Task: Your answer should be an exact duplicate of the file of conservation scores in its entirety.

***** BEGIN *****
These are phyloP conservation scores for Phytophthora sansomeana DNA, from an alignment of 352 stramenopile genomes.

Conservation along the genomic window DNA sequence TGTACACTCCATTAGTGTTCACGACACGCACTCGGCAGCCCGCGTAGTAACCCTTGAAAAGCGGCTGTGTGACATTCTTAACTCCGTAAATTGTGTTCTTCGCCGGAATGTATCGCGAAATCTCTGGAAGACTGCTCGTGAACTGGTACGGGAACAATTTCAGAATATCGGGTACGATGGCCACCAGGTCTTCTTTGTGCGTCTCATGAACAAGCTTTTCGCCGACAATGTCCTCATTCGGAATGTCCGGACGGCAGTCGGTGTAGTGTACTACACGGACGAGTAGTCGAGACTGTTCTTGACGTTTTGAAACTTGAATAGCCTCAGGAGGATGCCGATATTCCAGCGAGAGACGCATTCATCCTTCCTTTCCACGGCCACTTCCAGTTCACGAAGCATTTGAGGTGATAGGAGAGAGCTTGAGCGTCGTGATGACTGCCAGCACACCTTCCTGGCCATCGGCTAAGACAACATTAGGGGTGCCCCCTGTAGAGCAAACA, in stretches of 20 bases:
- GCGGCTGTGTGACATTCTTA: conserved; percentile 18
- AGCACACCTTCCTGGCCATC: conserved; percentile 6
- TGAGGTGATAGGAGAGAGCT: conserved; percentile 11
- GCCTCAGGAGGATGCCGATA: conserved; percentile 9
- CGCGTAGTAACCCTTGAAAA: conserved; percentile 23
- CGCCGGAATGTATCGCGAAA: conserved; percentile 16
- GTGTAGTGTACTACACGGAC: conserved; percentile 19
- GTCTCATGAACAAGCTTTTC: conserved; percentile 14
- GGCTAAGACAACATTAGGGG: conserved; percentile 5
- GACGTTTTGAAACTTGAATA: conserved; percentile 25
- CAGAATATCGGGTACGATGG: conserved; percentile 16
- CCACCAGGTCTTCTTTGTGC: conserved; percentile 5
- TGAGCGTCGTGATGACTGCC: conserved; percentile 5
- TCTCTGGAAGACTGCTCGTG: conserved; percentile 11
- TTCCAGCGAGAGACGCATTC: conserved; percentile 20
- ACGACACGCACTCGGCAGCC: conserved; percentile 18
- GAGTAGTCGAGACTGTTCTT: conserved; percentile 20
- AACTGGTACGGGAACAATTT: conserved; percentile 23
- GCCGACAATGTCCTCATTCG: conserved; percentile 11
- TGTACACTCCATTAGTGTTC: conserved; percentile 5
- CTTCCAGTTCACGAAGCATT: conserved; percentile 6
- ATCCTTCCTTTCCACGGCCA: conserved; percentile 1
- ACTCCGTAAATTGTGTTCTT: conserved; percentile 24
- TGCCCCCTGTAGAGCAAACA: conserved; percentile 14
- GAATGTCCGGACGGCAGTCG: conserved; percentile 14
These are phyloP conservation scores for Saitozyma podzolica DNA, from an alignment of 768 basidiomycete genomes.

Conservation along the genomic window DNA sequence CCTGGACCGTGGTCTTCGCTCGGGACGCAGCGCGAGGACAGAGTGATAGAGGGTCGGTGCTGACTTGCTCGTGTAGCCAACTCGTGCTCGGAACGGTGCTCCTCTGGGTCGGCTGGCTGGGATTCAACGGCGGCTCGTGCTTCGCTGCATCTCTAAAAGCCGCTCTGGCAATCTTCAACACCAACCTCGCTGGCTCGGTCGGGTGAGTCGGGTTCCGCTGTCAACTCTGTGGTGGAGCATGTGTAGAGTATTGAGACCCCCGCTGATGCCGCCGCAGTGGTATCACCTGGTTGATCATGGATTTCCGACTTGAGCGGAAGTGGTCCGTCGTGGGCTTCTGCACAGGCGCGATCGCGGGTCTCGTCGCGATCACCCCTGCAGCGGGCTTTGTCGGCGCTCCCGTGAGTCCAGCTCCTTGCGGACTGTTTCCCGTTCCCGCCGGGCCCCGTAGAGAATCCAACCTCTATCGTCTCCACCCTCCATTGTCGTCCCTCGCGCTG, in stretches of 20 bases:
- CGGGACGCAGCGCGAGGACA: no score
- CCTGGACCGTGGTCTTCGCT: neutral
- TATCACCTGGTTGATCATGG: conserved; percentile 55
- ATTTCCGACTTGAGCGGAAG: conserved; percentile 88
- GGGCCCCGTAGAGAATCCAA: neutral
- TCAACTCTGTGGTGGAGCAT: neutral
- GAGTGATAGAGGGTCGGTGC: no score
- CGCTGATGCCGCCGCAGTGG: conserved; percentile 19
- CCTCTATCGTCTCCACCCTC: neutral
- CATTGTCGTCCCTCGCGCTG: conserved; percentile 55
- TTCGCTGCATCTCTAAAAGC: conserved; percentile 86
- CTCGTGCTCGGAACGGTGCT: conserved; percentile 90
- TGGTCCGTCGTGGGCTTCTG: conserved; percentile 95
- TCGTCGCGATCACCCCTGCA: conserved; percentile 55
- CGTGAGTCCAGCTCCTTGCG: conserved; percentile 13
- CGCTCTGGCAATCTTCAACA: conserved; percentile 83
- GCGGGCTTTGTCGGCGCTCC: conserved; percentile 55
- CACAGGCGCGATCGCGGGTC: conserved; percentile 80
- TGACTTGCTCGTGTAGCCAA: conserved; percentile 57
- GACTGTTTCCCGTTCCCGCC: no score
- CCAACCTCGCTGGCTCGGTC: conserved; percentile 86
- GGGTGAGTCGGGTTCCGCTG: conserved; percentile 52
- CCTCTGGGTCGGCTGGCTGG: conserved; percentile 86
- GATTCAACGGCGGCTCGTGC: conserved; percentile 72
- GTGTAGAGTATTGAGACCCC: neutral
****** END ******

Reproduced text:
These are phyloP conservation scores for Phytophthora sansomeana DNA, from an alignment of 352 stramenopile genomes.

Conservation along the genomic window DNA sequence TGTACACTCCATTAGTGTTCACGACACGCACTCGGCAGCCCGCGTAGTAACCCTTGAAAAGCGGCTGTGTGACATTCTTAACTCCGTAAATTGTGTTCTTCGCCGGAATGTATCGCGAAATCTCTGGAAGACTGCTCGTGAACTGGTACGGGAACAATTTCAGAATATCGGGTACGATGGCCACCAGGTCTTCTTTGTGCGTCTCATGAACAAGCTTTTCGCCGACAATGTCCTCATTCGGAATGTCCGGACGGCAGTCGGTGTAGTGTACTACACGGACGAGTAGTCGAGACTGTTCTTGACGTTTTGAAACTTGAATAGCCTCAGGAGGATGCCGATATTCCAGCGAGAGACGCATTCATCCTTCCTTTCCACGGCCACTTCCAGTTCACGAAGCATTTGAGGTGATAGGAGAGAGCTTGAGCGTCGTGATGACTGCCAGCACACCTTCCTGGCCATCGGCTAAGACAACATTAGGGGTGCCCCCTGTAGAGCAAACA, in stretches of 20 bases:
- GCGGCTGTGTGACATTCTTA: conserved; percentile 18
- AGCACACCTTCCTGGCCATC: conserved; percentile 6
- TGAGGTGATAGGAGAGAGCT: conserved; percentile 11
- GCCTCAGGAGGATGCCGATA: conserved; percentile 9
- CGCGTAGTAACCCTTGAAAA: conserved; percentile 23
- CGCCGGAATGTATCGCGAAA: conserved; percentile 16
- GTGTAGTGTACTACACGGAC: conserved; percentile 19
- GTCTCATGAACAAGCTTTTC: conserved; percentile 14
- GGCTAAGACAACATTAGGGG: conserved; percentile 5
- GACGTTTTGAAACTTGAATA: conserved; percentile 25
- CAGAATATCGGGTACGATGG: conserved; percentile 16
- CCACCAGGTCTTCTTTGTGC: conserved; percentile 5
- TGAGCGTCGTGATGACTGCC: conserved; percentile 5
- TCTCTGGAAGACTGCTCGTG: conserved; percentile 11
- TTCCAGCGAGAGACGCATTC: conserved; percentile 20
- ACGACACGCACTCGGCAGCC: conserved; percentile 18
- GAGTAGTCGAGACTGTTCTT: conserved; percentile 20
- AACTGGTACGGGAACAATTT: conserved; percentile 23
- GCCGACAATGTCCTCATTCG: conserved; percentile 11
- TGTACACTCCATTAGTGTTC: conserved; percentile 5
- CTTCCAGTTCACGAAGCATT: conserved; percentile 6
- ATCCTTCCTTTCCACGGCCA: conserved; percentile 1
- ACTCCGTAAATTGTGTTCTT: conserved; percentile 24
- TGCCCCCTGTAGAGCAAACA: conserved; percentile 14
- GAATGTCCGGACGGCAGTCG: conserved; percentile 14
These are phyloP conservation scores for Saitozyma podzolica DNA, from an alignment of 768 basidiomycete genomes.

Conservation along the genomic window DNA sequence CCTGGACCGTGGTCTTCGCTCGGGACGCAGCGCGAGGACAGAGTGATAGAGGGTCGGTGCTGACTTGCTCGTGTAGCCAACTCGTGCTCGGAACGGTGCTCCTCTGGGTCGGCTGGCTGGGATTCAACGGCGGCTCGTGCTTCGCTGCATCTCTAAAAGCCGCTCTGGCAATCTTCAACACCAACCTCGCTGGCTCGGTCGGGTGAGTCGGGTTCCGCTGTCAACTCTGTGGTGGAGCATGTGTAGAGTATTGAGACCCCCGCTGATGCCGCCGCAGTGGTATCACCTGGTTGATCATGGATTTCCGACTTGAGCGGAAGTGGTCCGTCGTGGGCTTCTGCACAGGCGCGATCGCGGGTCTCGTCGCGATCACCCCTGCAGCGGGCTTTGTCGGCGCTCCCGTGAGTCCAGCTCCTTGCGGACTGTTTCCCGTTCCCGCCGGGCCCCGTAGAGAATCCAACCTCTATCGTCTCCACCCTCCATTGTCGTCCCTCGCGCTG, in stretches of 20 bases:
- CGGGACGCAGCGCGAGGACA: no score
- CCTGGACCGTGGTCTTCGCT: neutral
- TATCACCTGGTTGATCATGG: conserved; percentile 55
- ATTTCCGACTTGAGCGGAAG: conserved; percentile 88
- GGGCCCCGTAGAGAATCCAA: neutral
- TCAACTCTGTGGTGGAGCAT: neutral
- GAGTGATAGAGGGTCGGTGC: no score
- CGCTGATGCCGCCGCAGTGG: conserved; percentile 19
- CCTCTATCGTCTCCACCCTC: neutral
- CATTGTCGTCCCTCGCGCTG: conserved; percentile 55
- TTCGCTGCATCTCTAAAAGC: conserved; percentile 86
- CTCGTGCTCGGAACGGTGCT: conserved; percentile 90
- TGGTCCGTCGTGGGCTTCTG: conserved; percentile 95
- TCGTCGCGATCACCCCTGCA: conserved; percentile 55
- CGTGAGTCCAGCTCCTTGCG: conserved; percentile 13
- CGCTCTGGCAATCTTCAACA: conserved; percentile 83
- GCGGGCTTTGTCGGCGCTCC: conserved; percentile 55
- CACAGGCGCGATCGCGGGTC: conserved; percentile 80
- TGACTTGCTCGTGTAGCCAA: conserved; percentile 57
- GACTGTTTCCCGTTCCCGCC: no score
- CCAACCTCGCTGGCTCGGTC: conserved; percentile 86
- GGGTGAGTCGGGTTCCGCTG: conserved; percentile 52
- CCTCTGGGTCGGCTGGCTGG: conserved; percentile 86
- GATTCAACGGCGGCTCGTGC: conserved; percentile 72
- GTGTAGAGTATTGAGACCCC: neutral